Slow-going moral complexity in 'Jessica Jones' season two
In its attempt to get to the root of why “Jessica Jones” is so special, season two of Netflix’s “Jessica Jones” takes way too long to actually kick into high gear. It’s only after the first half of the 13 episodes where the show’s momentum finally starts to take hold – and the season then becomes a tense, complicated experience that’s actually interesting.
The second season presents a traumatized, burdened and emotionally broken Jessica (Krysten Ritter) attempting to come to terms with everything she had to do to stop Zebediah Killgrave (David Tennant), the manipulative villain from season one.
Now that she is more prominent in the public eye, Jessica’s reputation is that of a strong, violent vigilante. As a result of her actions in season one, as well as the events of “The Defenders,” people see Jessica as a “tool” rather than an actual investigator.
The prevailing theme of this second season is ethical inequity and how the lead character is forced to deal with these morally ambiguous scenarios. Elements of impulse, temptation, fear, distress and lack of control force Jessica and company to make tough choices. The question of right versus wrong is asked constantly, showing that good people are capable of bad things, and vice versa.
The first six or so episodes trudge on through the Industrial Garments & Handling (IGH) story, a villain-less plot dump that just feels like endless setup and wasted time. IGH is set up to be a crucial part of Jessica’s past, supposedly being the medical research lab that experimented on Jessica and her family after their fatal car accident that resulted in her receiving special powers.
What’s way more impactful is the introduction of Alisa (Miriam Shor). Not necessarily a villain for plot reasons, she is an adversary to Jessica. Alisa is a dark reflection of Jessica; she also has great strength, but succumbs to uncontrollable fits of rage. It’s revealed that Alisa has been interrupting Jessica’s investigation into IGH by killing many of the sources of information Jessica was attempting to contact.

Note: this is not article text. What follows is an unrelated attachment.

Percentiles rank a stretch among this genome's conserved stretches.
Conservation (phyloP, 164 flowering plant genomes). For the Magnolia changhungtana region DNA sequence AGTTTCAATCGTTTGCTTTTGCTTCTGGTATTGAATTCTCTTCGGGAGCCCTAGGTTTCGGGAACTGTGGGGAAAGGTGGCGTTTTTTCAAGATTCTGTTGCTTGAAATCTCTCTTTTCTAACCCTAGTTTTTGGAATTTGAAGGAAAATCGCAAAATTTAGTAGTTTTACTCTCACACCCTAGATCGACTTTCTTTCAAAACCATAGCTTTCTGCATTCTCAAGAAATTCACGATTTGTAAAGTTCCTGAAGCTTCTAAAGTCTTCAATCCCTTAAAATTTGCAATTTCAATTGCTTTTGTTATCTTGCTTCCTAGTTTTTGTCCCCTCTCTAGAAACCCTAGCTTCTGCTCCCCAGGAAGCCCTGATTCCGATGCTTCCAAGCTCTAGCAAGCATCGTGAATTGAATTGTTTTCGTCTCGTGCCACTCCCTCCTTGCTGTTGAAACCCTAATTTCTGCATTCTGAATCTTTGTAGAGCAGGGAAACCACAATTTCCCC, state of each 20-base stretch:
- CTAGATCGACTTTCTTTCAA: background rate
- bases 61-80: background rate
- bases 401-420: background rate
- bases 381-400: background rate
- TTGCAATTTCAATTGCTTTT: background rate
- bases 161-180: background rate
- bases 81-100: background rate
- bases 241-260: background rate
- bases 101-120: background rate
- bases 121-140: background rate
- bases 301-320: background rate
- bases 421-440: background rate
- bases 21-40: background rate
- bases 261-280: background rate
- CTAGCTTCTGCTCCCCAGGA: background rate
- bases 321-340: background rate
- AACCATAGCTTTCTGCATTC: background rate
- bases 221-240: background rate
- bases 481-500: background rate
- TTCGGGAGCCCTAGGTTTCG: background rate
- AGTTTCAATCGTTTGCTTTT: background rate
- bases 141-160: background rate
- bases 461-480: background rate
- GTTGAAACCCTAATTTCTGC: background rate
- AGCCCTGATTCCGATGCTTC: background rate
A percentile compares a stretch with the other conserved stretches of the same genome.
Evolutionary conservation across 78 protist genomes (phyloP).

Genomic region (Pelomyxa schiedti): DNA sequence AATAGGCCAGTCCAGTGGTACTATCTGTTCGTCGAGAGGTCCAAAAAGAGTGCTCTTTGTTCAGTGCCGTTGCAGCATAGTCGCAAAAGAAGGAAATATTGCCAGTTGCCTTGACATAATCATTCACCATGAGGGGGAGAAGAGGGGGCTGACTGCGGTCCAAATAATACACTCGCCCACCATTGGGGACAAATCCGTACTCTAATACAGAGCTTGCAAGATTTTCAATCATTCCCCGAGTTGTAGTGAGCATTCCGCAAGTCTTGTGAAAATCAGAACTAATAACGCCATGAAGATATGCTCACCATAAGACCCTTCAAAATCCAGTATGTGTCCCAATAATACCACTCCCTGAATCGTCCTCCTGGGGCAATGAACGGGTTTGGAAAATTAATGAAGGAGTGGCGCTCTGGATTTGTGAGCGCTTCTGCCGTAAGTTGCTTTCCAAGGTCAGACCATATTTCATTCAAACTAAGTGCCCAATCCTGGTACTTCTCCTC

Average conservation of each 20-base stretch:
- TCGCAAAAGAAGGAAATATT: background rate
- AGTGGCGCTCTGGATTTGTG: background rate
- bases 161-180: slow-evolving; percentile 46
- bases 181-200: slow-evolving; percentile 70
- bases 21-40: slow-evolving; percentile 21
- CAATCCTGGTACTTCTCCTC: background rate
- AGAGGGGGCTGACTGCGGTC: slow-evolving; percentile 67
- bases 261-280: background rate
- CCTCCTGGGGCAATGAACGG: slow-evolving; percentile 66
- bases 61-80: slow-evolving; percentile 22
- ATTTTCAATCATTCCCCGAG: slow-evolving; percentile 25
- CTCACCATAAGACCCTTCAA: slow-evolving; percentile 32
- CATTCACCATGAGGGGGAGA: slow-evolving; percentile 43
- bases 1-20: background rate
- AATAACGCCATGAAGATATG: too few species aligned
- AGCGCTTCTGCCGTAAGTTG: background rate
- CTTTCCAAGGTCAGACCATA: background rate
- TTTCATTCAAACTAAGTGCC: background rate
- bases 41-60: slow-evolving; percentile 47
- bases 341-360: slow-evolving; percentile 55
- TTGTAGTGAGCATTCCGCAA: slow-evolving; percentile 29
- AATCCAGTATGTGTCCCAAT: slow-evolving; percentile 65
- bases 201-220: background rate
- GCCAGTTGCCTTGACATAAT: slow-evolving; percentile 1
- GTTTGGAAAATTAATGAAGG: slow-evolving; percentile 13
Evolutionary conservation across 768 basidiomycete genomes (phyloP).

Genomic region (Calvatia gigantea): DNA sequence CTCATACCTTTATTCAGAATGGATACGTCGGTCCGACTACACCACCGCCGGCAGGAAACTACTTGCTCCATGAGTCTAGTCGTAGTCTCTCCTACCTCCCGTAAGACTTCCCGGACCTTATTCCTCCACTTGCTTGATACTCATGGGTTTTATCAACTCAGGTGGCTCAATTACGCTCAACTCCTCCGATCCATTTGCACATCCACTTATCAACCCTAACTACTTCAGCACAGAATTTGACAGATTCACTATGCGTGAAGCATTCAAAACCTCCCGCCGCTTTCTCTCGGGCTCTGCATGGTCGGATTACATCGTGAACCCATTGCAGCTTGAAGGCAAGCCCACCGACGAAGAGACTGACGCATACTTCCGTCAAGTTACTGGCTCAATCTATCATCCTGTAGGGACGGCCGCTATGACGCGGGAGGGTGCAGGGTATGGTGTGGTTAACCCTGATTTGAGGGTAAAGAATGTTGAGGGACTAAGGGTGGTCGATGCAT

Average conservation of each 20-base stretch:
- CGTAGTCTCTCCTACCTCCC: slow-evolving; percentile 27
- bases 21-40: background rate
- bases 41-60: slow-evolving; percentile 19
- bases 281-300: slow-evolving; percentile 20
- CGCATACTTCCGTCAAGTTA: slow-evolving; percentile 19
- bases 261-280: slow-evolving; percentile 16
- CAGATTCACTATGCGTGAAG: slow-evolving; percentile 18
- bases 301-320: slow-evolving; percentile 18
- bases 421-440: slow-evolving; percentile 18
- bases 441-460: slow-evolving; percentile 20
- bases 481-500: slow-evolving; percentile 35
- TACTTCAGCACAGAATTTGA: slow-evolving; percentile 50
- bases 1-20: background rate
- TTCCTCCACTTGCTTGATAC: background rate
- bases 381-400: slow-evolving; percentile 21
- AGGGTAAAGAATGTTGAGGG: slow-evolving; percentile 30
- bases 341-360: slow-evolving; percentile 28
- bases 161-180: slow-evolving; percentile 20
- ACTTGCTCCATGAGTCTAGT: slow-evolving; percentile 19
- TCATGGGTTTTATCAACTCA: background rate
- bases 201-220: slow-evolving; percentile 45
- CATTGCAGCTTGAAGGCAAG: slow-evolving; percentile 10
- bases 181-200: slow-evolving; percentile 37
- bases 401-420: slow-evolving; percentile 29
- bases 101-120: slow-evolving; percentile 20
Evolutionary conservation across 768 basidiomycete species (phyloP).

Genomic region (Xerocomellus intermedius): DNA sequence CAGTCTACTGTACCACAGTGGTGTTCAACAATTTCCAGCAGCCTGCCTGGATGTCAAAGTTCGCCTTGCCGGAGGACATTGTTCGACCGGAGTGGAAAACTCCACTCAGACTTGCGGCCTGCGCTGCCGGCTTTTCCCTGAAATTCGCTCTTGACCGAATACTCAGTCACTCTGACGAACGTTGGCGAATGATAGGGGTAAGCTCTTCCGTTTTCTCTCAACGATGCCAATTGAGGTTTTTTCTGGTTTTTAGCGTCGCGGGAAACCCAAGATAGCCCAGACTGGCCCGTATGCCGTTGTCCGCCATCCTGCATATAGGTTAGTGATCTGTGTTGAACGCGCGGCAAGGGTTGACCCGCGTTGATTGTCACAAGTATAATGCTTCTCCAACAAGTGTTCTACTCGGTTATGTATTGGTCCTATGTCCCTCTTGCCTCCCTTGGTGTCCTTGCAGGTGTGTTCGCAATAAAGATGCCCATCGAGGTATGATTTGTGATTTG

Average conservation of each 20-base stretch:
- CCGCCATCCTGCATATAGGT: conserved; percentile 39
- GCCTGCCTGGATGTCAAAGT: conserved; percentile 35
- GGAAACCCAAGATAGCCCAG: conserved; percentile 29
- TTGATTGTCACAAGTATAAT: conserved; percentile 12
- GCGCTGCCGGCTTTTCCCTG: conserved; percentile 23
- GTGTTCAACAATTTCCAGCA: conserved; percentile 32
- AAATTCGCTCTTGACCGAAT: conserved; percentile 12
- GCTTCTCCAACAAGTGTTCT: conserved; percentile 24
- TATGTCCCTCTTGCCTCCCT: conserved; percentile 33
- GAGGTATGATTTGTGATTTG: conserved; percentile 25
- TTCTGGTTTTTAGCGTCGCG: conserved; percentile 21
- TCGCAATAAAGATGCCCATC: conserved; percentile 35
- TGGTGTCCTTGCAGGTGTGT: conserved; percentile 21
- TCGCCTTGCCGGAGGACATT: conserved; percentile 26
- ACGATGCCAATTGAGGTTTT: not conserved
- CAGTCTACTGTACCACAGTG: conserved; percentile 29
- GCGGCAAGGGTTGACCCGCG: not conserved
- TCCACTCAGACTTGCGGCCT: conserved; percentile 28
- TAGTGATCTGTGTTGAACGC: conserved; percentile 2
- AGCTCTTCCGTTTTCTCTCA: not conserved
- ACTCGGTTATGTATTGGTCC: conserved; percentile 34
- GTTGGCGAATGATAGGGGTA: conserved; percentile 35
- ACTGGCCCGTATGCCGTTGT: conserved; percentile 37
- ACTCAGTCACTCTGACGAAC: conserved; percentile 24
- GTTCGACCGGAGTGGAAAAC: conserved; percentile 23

Avoiding major spoilers, Alisa reveals that she and Jessica are connected on a much deeper level than Jessica knows, so they reluctantly team up. Despite their uneasy alliance, Jessica has to accept the fact that Alisa has killed numerous innocent people due to her uncontrollable fits of rage.
This is where season two truly excels. The dichotomy between these two characters is complex and ugly – and therefore a joy to watch. Their connection forces Jessica into a tough spot, so her choices in scenarios between them are believably weighted and debated. Choices aren’t right or wrong for Jessica throughout the second act – they’re complicated and especially difficult.
While Jessica’s storyline exemplifies the difficulty of choice expertly, many of the supporting cast fall flat when attempting the same. Trish’s (Rachael Taylor) storyline feels annoying to a fault, because in the end it seems she hasn’t learned anything. Despite some great backstory in a flashback episode about Trish’s addiction, she ultimately slips into the same situation and doesn’t truly learn anything.
Malcolm (Eka Darville) spends most – if not all – of season two trying to ingratiate himself to Jessica, having little to no shining moments on his own as he attempts to hone his private investigator skills. Jeri has a surprisingly involved role during this season, although her story is incredibly self-involved and doesn’t carry any particular weight with the rest of the season’s exposition. It almost doesn’t make sense why her story was featured so prominently throughout the entire season.
“Jessica Jones” season two had many shining moments throughout the latter episodes, but much of the filler that leads up to its second act feels aimless and long. If viewers can stick around long enough through the plot buildup and extraneous subplots, they’ll be pleasantly surprised.